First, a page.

I saw Argonautika with Alex on Thursday at the Berkeley Rep. It was quite the visual treat, but I expect no less from Mary Zimmerman. Alex, being Greek, was confused by the Latinization of some of the names (he thinks Pollux should have been Polydefkis or something), and upon further reflection it seemed the naming was inconsistent — Aphrodite, not Venus, but then Hercules, not Herakles. I’m sure others reading this had a similar reaction (Darcy, I’m looking at you).

In the end, however, I was a little unsatisfied by the play — perhaps because the tale is so familiar the tension went out of the storytelling. However, the strength of the play is in how Zimmerman tells the story and brings out parts of the story that resonate with contemporary society. The first act’s main event was Hylas’ death at the spring and Hercules’ madness at losing his lover. Zimmerman makes explicit their relationship and how Hercules really needs Hylas. One of the more powerful moments is Heracles breaking down and crying, holding the pitcher Hylas had before his death, and Hera’s gleeful reaction.

Another thing that Zimmerman did bring out was the way in which Medea’s betrayal of her family is coerced (by the gods and then by Jason, who knowingly takes advantage of her). She is a teenager, and her desire for Jason is like that of a high school crush or obsession. Jason, who is not left off the hook in modern stagings of Euripides’s play, is depicted in Argonautika as a bit more human than his demigod crew. After Eros shoots Medea with his arrow, she appears on stage pierced by it, her white dress becoming more and more blood-soaked in each scene. Her passion is a disease which slowly overwhelms her. This arresting visual image was almost enough to carry the whole play, but it didn’t show up until the second act.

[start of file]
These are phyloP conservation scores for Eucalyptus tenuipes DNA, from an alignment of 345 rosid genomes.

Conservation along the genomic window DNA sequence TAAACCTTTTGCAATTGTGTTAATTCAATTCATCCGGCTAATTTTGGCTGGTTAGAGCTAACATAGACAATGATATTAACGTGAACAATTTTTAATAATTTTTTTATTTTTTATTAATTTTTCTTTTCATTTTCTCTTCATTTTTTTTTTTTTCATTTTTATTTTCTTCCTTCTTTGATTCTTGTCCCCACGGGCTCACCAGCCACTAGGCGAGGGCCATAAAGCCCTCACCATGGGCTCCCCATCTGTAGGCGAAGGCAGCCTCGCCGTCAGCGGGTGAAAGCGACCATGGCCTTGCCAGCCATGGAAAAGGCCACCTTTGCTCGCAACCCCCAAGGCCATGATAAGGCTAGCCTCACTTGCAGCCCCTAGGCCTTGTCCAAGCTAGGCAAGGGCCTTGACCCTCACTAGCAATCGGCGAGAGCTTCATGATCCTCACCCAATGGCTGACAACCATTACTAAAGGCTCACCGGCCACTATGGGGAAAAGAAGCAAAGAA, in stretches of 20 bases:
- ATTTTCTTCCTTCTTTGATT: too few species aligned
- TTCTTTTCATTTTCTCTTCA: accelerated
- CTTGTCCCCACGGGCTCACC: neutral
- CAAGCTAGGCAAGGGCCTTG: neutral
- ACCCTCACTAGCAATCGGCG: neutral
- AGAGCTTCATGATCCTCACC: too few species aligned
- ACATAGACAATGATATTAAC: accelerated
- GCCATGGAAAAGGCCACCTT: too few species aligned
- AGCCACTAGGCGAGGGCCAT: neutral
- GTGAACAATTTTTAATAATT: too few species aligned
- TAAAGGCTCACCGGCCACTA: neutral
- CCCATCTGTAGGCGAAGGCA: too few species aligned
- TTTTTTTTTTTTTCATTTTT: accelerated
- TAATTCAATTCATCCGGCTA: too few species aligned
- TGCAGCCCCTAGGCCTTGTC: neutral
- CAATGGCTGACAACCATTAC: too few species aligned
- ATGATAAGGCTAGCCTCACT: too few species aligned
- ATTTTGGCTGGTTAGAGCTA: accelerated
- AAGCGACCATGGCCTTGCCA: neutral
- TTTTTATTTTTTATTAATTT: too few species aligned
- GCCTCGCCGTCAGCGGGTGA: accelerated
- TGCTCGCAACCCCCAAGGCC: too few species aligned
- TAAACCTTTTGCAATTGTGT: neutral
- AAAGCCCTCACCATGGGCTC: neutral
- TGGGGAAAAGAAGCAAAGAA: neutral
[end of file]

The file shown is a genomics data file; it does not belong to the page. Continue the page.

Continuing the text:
One thing I thought about the next day was how Medea’s impulsive behavior at the beginning of this story and her killing of her own children at the end of the story could be used together as a commentary on our times — in Euripides the Greeks might argue that Jason is the tragic hero and Medea is merely the agent of his undoing, but since contemporary performance puts the focus back on her, we can also ask to what degree society (and by extension the gods) are implicated in her actions? There’s another play lurking in there, somewhere…

a note to Web of Science

Dear Web of Science,

When one is doing a citation search and actually looking at the papers that are turned up, having your search engine decide your session times out after 5 minutes is pretty inconvenient, especially since it means starting the whole search process over again each time. Saying “oh you can save a search” is pretty ridiculous too, since it requires your little cookies to infest my system.

Sincerely yours,
A Frustrated Graduate Student

tracks [End of Semester Survival Kit Edition]

This one’s for Liz, slogging her way through the semester’s end.

  1. Work Song (Oscar Brown, Jr.)
  2. Big River (Johnny Cash)
  3. Harem In Tuscany (Gogol Bordello)
  4. Turkish Mambo (Lennie Tristano)
  5. Temptation (Tom Waits)
  6. Just squeeze me (Ella Fitzgerald)
  7. History Repeating (Propellerheads feat. Shirley Bassey)
  8. Tank! (Yoko Kanno)
  9. This Year’s Kisses (Billie Holiday and Lester Young)
  10. Barbes-Brooklyn (Stephane Wrembel)
  11. I Am The Walrus (The Beatles)
  12. P.P. (Ornette Coleman)
  13. Alala (Cansei de Ser Sexy)